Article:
Pete Carroll is among the few coaches in football history to make repeat championship appearances in both the NCAA and NFL. The Seahawks coach told KIRO Radio’s Dori Monson there are a lot of similarities to building dynasties in both high-pressure leagues, but that the NFL has a few major additional challenges: extra social media scrutiny and players getting paid.
“The NFL is so big and it’s so exposed and there’s so much attention to every detail of it. College is not like that,” Carroll said. “It’s not nearly as covered with a fine-tooth comb, and every relationship and everything that goes on.”
Carroll, who led USC to back-to-back BCS championships – winning in 2005 and losing in 2006 – said NFL players have a lot more to deal with than collegiate athletes.
“The volume of people that are Tweeting about their performances, or their last play they just had, or what they did in the first half – the social media thing is so much more connected that it… adds to the factors of what can distract guys and what can get in guys’ ways,” he said.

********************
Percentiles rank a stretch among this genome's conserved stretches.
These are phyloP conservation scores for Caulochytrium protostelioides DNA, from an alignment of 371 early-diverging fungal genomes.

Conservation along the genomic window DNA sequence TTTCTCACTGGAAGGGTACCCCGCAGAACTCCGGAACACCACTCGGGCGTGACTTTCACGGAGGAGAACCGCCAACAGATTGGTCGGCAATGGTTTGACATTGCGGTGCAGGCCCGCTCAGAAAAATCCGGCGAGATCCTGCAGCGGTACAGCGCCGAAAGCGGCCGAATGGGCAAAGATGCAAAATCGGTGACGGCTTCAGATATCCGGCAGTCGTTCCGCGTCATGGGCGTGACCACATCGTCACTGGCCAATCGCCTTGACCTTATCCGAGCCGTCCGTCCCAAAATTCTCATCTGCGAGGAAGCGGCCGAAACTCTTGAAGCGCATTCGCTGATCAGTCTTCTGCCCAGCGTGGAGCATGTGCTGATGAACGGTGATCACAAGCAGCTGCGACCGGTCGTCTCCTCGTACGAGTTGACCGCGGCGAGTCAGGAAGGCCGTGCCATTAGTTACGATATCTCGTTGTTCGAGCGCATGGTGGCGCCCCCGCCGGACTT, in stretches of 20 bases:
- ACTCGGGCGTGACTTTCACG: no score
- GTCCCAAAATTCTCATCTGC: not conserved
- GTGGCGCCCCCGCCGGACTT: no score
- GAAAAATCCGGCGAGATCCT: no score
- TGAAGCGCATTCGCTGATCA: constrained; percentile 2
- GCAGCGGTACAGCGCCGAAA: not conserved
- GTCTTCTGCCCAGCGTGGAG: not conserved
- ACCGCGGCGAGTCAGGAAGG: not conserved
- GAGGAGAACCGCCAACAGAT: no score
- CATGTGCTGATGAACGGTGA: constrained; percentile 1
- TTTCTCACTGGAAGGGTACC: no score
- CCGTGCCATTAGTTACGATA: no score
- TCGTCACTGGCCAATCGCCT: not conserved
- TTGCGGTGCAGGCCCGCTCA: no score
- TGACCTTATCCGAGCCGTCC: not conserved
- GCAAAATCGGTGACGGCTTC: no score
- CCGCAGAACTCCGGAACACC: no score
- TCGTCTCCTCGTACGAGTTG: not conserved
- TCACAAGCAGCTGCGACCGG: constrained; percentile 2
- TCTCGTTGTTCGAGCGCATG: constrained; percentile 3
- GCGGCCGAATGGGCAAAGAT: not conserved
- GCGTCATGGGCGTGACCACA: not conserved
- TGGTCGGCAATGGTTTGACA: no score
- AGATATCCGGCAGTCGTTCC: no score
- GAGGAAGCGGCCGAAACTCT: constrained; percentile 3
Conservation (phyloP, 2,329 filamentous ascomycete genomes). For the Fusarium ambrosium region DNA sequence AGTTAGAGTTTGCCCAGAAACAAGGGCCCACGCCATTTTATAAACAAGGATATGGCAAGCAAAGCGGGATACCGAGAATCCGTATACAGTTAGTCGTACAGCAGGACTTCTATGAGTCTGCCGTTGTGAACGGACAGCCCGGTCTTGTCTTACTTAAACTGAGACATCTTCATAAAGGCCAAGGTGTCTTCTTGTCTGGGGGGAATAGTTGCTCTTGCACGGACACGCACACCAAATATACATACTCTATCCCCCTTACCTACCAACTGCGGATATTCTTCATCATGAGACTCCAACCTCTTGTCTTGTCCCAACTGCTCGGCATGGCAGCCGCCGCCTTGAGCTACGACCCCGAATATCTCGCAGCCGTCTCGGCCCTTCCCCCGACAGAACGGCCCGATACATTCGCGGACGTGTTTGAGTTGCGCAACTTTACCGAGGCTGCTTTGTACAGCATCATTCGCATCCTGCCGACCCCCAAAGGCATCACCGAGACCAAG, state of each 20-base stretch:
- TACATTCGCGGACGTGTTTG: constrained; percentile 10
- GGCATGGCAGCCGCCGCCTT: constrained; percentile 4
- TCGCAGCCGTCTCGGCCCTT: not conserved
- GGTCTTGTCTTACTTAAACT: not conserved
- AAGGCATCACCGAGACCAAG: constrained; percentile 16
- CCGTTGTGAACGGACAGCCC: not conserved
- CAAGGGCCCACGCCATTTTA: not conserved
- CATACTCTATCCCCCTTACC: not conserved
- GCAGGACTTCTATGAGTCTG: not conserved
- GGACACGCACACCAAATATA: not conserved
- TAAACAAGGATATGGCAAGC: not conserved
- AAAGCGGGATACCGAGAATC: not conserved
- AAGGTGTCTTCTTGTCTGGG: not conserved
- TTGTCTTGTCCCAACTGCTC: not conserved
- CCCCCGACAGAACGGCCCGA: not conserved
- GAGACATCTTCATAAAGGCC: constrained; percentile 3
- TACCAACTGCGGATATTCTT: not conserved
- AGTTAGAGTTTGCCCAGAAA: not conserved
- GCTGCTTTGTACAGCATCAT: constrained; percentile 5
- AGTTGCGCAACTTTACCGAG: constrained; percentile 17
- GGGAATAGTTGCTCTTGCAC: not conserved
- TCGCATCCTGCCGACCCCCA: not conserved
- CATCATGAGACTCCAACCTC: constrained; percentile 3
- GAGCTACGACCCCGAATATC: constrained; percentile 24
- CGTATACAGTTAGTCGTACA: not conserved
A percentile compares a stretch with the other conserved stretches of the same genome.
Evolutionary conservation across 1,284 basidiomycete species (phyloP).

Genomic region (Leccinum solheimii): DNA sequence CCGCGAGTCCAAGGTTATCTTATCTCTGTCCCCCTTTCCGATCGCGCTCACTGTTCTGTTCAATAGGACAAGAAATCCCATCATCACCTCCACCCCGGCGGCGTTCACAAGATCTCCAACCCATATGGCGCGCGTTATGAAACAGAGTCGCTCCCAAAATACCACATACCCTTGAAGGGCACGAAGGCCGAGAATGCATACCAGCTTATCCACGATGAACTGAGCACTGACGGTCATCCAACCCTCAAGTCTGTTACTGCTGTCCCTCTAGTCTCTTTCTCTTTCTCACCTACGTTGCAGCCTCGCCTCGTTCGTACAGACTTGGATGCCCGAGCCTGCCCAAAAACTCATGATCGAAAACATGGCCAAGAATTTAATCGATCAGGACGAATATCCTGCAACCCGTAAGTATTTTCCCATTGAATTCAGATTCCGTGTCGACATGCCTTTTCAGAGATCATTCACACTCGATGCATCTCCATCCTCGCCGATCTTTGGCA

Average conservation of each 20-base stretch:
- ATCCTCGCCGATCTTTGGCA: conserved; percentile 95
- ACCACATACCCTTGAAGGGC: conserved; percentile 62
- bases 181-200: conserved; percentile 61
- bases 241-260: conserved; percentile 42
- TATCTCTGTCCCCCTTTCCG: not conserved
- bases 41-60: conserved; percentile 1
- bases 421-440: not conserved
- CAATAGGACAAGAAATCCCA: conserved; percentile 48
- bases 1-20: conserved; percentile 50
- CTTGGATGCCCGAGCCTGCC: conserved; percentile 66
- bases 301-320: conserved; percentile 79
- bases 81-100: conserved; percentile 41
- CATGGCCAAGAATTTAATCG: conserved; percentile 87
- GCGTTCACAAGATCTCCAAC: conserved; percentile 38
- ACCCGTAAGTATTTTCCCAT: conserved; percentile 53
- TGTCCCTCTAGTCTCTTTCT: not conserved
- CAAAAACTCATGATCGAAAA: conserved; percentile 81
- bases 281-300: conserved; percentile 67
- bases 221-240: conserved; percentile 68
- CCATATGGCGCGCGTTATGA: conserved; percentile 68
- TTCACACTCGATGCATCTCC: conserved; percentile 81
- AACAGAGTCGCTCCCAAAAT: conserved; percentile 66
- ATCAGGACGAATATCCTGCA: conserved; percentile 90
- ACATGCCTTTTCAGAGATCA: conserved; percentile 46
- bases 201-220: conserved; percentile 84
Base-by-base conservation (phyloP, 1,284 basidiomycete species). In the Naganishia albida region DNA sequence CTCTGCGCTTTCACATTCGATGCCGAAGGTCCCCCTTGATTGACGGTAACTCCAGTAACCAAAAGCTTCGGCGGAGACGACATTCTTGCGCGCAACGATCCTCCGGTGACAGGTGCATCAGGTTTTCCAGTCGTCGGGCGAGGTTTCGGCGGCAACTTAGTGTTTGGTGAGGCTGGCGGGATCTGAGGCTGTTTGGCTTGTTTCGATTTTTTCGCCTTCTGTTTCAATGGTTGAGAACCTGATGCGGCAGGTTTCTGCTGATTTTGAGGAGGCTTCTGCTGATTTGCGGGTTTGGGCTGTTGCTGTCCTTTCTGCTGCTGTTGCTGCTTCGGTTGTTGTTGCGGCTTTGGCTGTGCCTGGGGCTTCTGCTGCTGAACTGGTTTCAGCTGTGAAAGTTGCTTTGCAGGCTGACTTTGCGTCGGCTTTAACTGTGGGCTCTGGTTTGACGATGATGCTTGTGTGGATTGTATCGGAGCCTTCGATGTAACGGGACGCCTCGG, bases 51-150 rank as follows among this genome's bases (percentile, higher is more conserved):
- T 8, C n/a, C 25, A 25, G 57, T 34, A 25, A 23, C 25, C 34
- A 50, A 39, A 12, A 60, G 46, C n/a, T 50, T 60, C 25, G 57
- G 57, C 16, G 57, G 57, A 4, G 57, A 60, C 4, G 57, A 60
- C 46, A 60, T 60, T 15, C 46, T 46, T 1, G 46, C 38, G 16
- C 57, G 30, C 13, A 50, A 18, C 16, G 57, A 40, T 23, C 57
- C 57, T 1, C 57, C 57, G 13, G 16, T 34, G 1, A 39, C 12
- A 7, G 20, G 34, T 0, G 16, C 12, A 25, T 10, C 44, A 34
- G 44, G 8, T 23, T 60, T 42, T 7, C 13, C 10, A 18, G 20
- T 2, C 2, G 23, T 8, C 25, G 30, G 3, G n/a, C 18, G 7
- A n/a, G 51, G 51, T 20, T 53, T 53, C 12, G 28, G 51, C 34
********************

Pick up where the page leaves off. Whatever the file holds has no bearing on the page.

Beyond social media component, Carroll said part of the reason it’s so difficult to repeat as NFL champion is “the volume of distractions” tugging at players in various stages of their careers.
“Guys in the middle of their careers, and different stages of their careers, and trying to get paid – all of those things,” he said. “All of those factors add in and, really, it’s a great challenge to make it through those and still be able to perform at a high level.
“The college thing, the individual part of it is not nearly as exposed to the kind of distractions that can keep people from performing at their best,” he added.
Carroll noted that the Seahawks surprised the critics last season by returning to the Super Bowl simply because it is such a rare thing to do.
“To come back again is rare… and we’re right at the cusp of being able to get that done again,” he said. “We feel so close to that, and we know we can, so that’s a great challenge.”